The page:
Part I. General concept and historical review; 1. General concept of active geophysical monitoring; 2. Active monitoring targets; Part II. Theory and technology of active monitoring; 3. Technology of active monitoring; 4. Signal processing and accuracy control in active monitoring; 5. Theory of data analysis and interpretation; Part III. Case histories; 6. Regional active monitoring experiments
Active geophysical monitoring is an important new method for studying time-evolving structures and states in the tectonically active Earth's lithosphere. It is based on repeated time-lapse observations and interpretation of rock-induced changes in geophysical fields periodically excited by controlled sources.
In this book, the results of strategic systematic development and the application of new technologies for active geophysical monitoring are presented. The authors demonstrate that active monitoring may drastically change solid Earth geophysics, through the acquisition of substantially new information, based on high accuracy and real-time observations. Active monitoring also provides new means for disaster mitigation, in conjunction with substantial international and interdisciplinary cooperation.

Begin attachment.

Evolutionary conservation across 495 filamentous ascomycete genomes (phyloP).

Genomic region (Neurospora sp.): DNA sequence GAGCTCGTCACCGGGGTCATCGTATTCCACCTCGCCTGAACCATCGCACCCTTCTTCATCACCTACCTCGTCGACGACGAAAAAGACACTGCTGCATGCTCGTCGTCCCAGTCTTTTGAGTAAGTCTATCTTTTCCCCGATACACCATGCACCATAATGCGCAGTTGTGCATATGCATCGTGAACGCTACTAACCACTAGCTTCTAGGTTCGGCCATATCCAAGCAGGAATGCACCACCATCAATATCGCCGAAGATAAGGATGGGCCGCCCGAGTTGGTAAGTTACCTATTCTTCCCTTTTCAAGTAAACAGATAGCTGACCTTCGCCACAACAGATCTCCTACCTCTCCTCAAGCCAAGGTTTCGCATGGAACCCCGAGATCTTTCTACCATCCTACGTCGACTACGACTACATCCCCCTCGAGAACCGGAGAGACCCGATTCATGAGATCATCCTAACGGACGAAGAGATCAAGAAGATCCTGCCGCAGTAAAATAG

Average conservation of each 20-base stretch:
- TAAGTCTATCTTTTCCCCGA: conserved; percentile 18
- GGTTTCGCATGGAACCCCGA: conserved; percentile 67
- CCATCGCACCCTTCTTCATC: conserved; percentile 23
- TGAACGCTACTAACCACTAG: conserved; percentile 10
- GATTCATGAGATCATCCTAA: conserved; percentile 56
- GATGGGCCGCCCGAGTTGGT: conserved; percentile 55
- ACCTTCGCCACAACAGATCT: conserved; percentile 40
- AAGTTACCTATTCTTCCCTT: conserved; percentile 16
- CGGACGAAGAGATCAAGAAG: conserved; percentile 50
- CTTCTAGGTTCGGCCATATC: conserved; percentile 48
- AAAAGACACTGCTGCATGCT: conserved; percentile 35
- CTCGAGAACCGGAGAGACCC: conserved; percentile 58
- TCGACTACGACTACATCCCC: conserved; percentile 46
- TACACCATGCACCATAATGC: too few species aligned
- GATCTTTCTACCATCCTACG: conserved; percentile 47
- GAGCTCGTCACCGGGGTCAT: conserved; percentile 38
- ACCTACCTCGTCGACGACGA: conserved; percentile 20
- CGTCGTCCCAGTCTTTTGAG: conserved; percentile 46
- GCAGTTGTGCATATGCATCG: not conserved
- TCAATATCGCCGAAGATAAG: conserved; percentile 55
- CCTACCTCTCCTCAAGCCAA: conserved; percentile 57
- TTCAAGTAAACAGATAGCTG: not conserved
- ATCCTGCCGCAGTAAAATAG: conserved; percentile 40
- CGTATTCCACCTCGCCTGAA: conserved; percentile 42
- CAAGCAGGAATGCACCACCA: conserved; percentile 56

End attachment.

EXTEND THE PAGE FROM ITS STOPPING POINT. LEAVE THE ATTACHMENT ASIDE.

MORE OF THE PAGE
- Introduction of a new concept
- Most experienced authors in the field
- No. of pages:
- © Elsevier Science 2010
- 12th March 2010
- Elsevier Science
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Dr. Kasahara is a professor of emeritus of the University of Tokyo, a visiting Professor at both Shizuoka University in the department of earth sciences and at Tokyo University of Marine Science and Technology. He is a technical advisor for Kawasaki Geological Engineering Co. Ltd., and JGI, Inc. Dr. Kasahara has written four previous books in the geosciences. His education includes Dr. Sci. (Geophysics), Nagoya University, 1970, M.S. (Geophysics), Nagoya University, 1967, B.S. (Earth Sciences), Nagoya University 1965
Tokyo University of Marine Sci, Shizuoka University, Japan
Lawrence Berkeley National Laboratory, Berkeley, CA, USA
Michael S. Zhdanov is Professor of Geophysics in the Department of Geology and Geophysics at the University of Utah in Salt Lake City. Dr. Zhdanov is also Director of the Center of Electromagnetic Research at the same university. He has more than 30 years of experience in research and instruction in geophysical electromagnetic theory and he has authored more than 100 papers on the subject.
Professor, Department of Geology and Geophysics, University of Utah, Salt Lake City, USA